The term ‘Internet of Things’ is quite ambiguous, but it has quickly become a tangible technology that is set to effect businesses across the world. In simple terms the IoT includes any technology that can be used to collect information and manage systems.
The Internet of Things (IoT) has historically excluded smart devices such as laptops, servers and mobile phones; however the emergence of embeddable micro-computers, such as the Edison from Intel, has opened up the possibility of intelligence everywhere, where all devices are smart, multipurpose and self-aware – and therefore require management.
When we founded CentraStage back in 2006 we coined the strapline “Every Device Counts”. Our thinking is that unless you have visibility and control of all of your devices – regardless of location or network – then you can’t be certain that everything is as it should be.
Gartner estimates there are currently 1.4 billion computing platforms worldwide, and yet project this to grow to 20 billion by 2020 with the advent of the IoT – a phenomenal rate of growth. The challenge of keeping that number of devices running is not a technical one – but one of scale.
Overcoming the issues of scale is the central tenant of the RMM market’s core value proposition, so we knew that in order to compete in the RMM market, we would have to provide a core feature set that matched or exceeded customer requirements, and we would also have to build those features into an elastic architecture. Something that has positioned CentraStage perfectly to manage devices in the growing ‘Internet of Things’.
In my opinion IoT platforms are the convergence of remote management and monitoring, endpoint management and big data. But to understand why management of the Internet of Things is so important, you need jump past our initial ideas of connected devices, where information is uploaded – from your fridge, your watch, your heating system – to an online portal that will allow you to manage your environment remotely.
In short in order to properly grasp the concept of the IoT we need to remove people from the picture. The real IoT will be down at the machine level, where data is exchanged between connected devices and decisions are made automatically, based on pre-determined thresholds and process logic.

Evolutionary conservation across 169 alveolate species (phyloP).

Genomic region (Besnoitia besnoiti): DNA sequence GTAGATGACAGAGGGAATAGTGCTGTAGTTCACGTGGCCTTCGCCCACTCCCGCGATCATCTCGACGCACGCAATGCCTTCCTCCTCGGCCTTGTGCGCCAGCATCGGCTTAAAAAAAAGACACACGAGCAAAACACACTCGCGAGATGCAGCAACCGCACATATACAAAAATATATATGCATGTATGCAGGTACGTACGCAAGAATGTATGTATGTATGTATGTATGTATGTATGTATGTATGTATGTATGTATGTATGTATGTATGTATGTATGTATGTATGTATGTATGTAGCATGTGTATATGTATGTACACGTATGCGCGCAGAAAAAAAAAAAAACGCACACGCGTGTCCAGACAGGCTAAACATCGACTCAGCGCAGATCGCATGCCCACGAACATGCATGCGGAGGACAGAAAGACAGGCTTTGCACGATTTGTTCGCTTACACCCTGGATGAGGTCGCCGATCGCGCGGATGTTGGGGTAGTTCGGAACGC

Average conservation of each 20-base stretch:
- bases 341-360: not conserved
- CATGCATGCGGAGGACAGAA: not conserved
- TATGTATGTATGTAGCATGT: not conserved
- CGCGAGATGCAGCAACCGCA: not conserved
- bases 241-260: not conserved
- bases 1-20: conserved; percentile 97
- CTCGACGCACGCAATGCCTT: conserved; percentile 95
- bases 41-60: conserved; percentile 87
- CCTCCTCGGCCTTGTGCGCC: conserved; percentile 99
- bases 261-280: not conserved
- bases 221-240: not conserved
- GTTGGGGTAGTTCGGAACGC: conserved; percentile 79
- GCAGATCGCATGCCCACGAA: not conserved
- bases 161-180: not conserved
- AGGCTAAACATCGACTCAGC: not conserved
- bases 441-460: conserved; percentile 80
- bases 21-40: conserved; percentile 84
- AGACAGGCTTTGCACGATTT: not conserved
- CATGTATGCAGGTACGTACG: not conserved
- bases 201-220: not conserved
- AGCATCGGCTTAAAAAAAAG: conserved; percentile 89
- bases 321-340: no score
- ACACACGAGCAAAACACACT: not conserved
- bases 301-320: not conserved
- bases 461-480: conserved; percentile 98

These systems will rely on data in order to automate their actions; and it is this data that determines the decisions that they will make on our behalf. This data is either real-time, supplied by sensors, or based on historical data that must be stored and analysed. This is the realm of big data and the focus of many IoT services. Who owns this data, who has access to it, and how long it can be stored for will be the subject of many debates as the IoT evolves.
As it does with everyday servers, laptops, tablets, and phones, the effectiveness and performance of the Internet of Things (IoT) will come down to the reliable monitoring and management of the underlying devices and systems.
Ensuring that they are working correctly, and fixed or replaced when they are not, is going to require scalable, secure and reliable platforms to provide real-time performance monitoring of the myriad of devices that will supply, and act on the data produced by, IoT systems.
There is no doubt that the business potential of the IoT is huge. The interconnectivity of all-things digital and the conversion of analogue systems to IP-enabled equipment has long been a dream of those who built the Internet. The challenge is turning the vision and opportunities of the IoT into real business opportunities. As things stand the IoT is in its infancy. It’s a bit like the early days of cloud computing – an umbrella term that describes a future vision, but it’s not yet a product a business can sell.
What is clear is that IT support teams and service desks will become responsible for more devices, more applications and more services, and there will be much greater diversity of devices than there is today. Those devices will need to be managed and monitored. They will also need to be updated and patched. Core networking, unified communications and security will also be key opportunities for IT support teams as they will be key components of the infrastructure and systems that make up the IoT.
In conclusion there is no doubt that the IoT will transform the IT landscape and marketplace, as we attempt to automate, manage and optimise as many systems as we can as things change forever. Now that’s exciting.